Last night on Spike TV here in the USA, they had a really good documentary on Royce Gracie and showed some footage of the older Gracie's fighting in challenge matches as well as the open door challenge for $10,000 at all Gracie Family dojo's which is still in effect. Cool stuff, and you can get a small glimpse at how their stuff is different than other lineages of BJJ.
 

mook jong man

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Matsu, if standing up/hold escapes are what you want, also look into wrestling. Greco Roman or Freestyle. The standup portion and takedowns will not mesh (IMVHO) with Wing Chun, but the escaping from the ground will. Wrestling as a whole tends to use more power and relies on strength, with balance at the core, so balance would be the only similar concept.

I know that BJJ teaches patience, leverage, relaxation, but their goal is more for a ground attack....kind of like a crocodile does once he drags ya in the water.

Last night on Spike TV here in the USA, they had a really good documentary on Royce Gracie and showed some footage of the older Gracie's fighting in challenge matches as well as the open door challenge for $10,000 at all Gracie Family dojo's which is still in effect. Cool stuff, and you can get a small glimpse at how their stuff is different than other lineages of BJJ.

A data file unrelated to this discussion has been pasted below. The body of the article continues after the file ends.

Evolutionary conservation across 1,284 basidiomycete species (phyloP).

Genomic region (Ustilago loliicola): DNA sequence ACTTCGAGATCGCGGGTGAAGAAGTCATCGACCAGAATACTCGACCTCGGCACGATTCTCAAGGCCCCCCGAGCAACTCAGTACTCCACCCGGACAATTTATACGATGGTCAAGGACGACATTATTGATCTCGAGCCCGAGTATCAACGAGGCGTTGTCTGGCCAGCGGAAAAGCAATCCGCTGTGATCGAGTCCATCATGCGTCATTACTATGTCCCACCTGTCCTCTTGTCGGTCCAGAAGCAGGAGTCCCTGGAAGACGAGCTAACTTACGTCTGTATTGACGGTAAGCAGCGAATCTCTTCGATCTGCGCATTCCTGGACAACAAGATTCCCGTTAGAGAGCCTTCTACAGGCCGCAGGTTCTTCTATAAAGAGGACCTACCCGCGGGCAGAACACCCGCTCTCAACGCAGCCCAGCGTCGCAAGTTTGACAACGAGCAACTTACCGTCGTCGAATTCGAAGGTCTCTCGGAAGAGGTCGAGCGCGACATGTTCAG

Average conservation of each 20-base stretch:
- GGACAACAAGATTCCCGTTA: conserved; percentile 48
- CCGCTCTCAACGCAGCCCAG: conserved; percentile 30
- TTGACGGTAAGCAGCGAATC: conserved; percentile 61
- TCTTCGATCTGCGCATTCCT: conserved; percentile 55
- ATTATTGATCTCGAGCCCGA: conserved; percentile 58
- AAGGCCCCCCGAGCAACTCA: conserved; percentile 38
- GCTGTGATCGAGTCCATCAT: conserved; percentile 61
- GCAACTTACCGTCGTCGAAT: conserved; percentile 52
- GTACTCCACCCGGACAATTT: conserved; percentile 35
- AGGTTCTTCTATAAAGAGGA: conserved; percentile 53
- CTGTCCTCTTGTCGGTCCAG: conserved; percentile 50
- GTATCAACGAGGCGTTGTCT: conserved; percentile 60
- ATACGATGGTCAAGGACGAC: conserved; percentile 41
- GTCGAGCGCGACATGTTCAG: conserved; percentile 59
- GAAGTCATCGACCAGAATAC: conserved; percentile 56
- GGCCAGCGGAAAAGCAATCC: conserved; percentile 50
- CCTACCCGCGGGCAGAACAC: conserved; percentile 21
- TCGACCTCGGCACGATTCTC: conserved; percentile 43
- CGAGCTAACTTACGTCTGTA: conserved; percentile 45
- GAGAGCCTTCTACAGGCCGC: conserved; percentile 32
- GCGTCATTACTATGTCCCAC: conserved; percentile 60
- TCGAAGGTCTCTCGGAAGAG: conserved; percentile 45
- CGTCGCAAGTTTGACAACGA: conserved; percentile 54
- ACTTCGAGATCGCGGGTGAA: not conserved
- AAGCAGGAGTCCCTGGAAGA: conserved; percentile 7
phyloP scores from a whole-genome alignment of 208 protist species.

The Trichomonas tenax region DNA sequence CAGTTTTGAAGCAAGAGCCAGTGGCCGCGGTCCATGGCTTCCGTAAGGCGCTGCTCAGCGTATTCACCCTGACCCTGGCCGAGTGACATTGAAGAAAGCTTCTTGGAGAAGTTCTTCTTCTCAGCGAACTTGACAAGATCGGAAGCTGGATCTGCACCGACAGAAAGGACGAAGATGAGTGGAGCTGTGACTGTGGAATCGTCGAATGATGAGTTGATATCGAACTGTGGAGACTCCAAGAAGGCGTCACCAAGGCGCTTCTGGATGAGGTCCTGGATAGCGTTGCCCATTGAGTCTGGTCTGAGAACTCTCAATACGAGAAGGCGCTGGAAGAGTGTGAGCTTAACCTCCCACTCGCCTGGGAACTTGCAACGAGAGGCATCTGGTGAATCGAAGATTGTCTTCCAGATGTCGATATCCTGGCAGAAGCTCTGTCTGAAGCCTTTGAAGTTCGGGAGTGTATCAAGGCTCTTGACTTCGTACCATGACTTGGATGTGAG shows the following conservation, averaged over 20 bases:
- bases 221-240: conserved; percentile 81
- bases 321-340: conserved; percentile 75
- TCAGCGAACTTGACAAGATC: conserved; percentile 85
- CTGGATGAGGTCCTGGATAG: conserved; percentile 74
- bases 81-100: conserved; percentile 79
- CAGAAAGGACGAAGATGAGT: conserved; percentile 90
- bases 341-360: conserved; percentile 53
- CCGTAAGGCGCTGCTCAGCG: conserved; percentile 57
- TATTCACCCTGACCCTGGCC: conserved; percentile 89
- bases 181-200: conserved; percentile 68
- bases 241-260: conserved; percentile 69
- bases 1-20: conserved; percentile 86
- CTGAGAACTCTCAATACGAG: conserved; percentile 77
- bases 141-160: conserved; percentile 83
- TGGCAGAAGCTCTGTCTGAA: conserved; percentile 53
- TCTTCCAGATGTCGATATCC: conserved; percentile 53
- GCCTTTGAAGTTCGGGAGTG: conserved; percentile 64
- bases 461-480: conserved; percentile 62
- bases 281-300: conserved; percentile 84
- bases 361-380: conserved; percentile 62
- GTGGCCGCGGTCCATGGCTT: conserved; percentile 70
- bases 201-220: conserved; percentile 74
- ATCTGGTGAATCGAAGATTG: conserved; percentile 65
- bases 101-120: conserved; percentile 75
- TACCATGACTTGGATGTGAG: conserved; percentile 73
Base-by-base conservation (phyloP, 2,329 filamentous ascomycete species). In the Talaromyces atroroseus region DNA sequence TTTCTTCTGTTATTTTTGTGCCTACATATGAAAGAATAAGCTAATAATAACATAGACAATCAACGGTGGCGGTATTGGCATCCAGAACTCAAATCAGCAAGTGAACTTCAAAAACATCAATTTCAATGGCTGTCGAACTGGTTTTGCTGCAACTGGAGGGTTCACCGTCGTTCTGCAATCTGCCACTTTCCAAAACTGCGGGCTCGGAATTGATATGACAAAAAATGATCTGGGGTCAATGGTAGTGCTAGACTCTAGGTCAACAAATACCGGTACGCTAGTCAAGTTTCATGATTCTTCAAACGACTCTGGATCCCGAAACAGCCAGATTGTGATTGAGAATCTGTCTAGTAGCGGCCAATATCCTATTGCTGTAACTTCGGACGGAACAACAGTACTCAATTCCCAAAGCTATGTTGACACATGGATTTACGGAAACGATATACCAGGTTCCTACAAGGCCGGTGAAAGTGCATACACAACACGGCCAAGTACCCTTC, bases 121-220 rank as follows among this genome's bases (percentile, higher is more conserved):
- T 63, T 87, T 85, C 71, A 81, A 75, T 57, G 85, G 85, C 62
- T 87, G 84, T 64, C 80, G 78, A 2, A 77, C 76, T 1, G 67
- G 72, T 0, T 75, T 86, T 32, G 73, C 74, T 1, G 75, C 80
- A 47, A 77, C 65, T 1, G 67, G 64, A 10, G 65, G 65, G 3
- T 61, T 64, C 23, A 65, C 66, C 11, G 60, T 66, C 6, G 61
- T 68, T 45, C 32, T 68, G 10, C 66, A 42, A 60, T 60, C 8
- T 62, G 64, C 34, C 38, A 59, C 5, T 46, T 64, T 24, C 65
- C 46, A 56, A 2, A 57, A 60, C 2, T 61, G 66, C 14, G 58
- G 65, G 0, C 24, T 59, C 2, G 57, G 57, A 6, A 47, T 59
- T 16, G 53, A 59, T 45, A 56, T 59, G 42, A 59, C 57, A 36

Actually I'm quite partial to Mark Hatmaker's material , that old time wrestling had some very nasty stuff in it .
I like the philosophy of just grab something and crank the **** out of it.
 

dungeonworks

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Actually I'm quite partial to Mark Hatmaker's material , that old time wrestling had some very nasty stuff in it .
I like the philosophy of just grab something and crank the **** out of it.

I have never seen his stuff but a fellow student in my JKD class loves his stuff. There is stuff that can get a release of hold that is just nasty and not of any particular style that I know of. Things I have used in the past prior to martial arts such as fingers in eyes, grab and pull on ears, and one time I got a guy to release a MEAN headlock with a thumb to the...well, umm....."back door" if you will...through jeans, but man he let go out of reaction like a piece of toast shooting out of a toaster! ROTFLMAO!!! I would have surely been unconscious had he not let it go as the world was getting fuzzy.
 

izeqb

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Western boxing is a good example. Their punches like jab and cross are pretty simple. They punch straight (as they see it), from where their hands are to your chin. But they execute their punches differently than WC. But it's still effective. Anyone hit by a good jab or a cross will tell you. Boxing pretty much has some of the same concepts as WC does, just executed a different way. And many other arts do the same, identical concepts just done in a different way.

You nailed it zepedawingchun... :)